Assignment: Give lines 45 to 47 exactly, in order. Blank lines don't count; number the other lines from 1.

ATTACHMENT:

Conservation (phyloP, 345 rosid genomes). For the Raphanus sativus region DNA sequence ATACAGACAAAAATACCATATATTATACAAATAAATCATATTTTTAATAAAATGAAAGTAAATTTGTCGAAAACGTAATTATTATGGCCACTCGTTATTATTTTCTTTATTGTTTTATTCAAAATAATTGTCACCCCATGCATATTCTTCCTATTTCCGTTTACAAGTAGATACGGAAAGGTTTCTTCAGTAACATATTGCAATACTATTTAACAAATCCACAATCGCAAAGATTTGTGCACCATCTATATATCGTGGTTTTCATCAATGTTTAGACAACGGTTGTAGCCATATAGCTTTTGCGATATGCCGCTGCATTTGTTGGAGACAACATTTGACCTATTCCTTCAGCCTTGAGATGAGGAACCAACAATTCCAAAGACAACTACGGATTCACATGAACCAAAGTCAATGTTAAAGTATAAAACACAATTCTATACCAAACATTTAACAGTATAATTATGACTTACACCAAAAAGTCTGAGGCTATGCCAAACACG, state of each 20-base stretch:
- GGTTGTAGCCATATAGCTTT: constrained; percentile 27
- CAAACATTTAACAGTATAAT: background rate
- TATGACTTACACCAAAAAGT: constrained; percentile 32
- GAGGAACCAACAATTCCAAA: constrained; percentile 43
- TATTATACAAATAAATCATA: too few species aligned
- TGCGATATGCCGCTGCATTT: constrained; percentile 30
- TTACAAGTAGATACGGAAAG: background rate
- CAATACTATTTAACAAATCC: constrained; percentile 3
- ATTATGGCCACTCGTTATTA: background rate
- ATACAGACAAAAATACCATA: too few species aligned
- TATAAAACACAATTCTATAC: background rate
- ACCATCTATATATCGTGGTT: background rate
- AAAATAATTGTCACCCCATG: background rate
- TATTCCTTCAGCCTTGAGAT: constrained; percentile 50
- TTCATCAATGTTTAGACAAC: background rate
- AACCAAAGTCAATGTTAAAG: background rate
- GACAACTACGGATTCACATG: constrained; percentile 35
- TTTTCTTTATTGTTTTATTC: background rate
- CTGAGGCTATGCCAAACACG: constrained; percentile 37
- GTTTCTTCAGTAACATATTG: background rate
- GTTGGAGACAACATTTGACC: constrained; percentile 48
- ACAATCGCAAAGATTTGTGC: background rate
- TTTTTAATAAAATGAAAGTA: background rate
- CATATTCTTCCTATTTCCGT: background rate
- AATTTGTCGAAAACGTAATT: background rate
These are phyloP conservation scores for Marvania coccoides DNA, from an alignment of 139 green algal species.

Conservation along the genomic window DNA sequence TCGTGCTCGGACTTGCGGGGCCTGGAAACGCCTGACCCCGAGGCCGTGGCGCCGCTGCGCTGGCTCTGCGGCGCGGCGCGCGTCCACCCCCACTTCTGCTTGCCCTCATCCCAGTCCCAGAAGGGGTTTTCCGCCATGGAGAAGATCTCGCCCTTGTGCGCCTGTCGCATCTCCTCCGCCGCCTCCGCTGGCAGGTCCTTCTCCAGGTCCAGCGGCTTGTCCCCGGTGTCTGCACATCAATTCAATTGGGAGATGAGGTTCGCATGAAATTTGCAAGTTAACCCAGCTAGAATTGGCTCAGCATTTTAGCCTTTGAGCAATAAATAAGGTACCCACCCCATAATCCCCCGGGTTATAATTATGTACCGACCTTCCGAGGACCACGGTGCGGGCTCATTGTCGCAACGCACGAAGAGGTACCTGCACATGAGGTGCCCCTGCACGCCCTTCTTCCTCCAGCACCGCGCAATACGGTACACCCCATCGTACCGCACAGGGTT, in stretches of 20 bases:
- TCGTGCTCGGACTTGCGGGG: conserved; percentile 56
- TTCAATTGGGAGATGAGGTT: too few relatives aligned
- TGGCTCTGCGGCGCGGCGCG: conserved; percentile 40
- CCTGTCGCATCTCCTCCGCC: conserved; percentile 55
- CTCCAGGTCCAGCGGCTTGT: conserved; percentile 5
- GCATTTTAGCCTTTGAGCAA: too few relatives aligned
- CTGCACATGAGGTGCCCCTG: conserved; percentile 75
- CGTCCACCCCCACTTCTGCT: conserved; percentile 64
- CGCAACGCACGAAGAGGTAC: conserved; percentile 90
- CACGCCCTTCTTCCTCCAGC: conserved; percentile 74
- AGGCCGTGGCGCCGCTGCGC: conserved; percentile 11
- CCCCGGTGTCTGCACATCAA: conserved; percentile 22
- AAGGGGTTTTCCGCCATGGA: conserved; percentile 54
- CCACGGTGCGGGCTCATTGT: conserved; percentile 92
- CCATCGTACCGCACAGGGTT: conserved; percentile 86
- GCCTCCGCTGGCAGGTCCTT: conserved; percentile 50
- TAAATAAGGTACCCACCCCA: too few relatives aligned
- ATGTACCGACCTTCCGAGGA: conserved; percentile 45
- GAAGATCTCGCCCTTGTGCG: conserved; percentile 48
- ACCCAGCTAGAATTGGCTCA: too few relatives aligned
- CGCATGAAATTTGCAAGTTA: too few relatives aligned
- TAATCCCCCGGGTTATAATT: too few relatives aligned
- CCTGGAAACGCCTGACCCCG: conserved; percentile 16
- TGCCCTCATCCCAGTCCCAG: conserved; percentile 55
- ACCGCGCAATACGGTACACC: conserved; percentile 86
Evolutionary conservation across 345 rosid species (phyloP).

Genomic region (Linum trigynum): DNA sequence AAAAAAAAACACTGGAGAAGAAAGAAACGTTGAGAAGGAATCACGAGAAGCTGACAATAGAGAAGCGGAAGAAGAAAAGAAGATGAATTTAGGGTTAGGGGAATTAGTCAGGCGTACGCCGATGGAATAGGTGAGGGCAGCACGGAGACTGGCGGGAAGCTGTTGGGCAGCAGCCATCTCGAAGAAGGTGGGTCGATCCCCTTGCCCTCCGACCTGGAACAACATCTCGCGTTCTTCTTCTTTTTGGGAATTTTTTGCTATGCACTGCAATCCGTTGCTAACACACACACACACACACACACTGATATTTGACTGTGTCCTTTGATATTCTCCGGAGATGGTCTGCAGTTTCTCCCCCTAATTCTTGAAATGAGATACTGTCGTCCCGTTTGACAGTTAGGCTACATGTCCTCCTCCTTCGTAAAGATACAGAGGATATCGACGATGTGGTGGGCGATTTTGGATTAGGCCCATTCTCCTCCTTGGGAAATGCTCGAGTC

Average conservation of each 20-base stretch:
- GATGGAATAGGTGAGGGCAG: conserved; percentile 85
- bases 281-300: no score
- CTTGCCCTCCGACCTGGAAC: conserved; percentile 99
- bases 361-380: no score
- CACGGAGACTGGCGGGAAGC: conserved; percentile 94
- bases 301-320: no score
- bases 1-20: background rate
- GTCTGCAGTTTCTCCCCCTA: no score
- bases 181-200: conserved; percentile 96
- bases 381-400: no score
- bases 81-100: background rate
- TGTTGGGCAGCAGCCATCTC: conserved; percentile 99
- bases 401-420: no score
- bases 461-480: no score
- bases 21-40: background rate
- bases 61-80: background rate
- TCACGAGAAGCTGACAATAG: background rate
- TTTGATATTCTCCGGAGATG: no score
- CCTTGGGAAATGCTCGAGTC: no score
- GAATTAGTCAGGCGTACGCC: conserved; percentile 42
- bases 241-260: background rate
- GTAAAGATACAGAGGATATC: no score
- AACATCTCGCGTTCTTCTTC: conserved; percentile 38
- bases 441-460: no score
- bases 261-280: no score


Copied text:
- TAAATAAGGTACCCACCCCA: too few relatives aligned
- ATGTACCGACCTTCCGAGGA: conserved; percentile 45
- GAAGATCTCGCCCTTGTGCG: conserved; percentile 48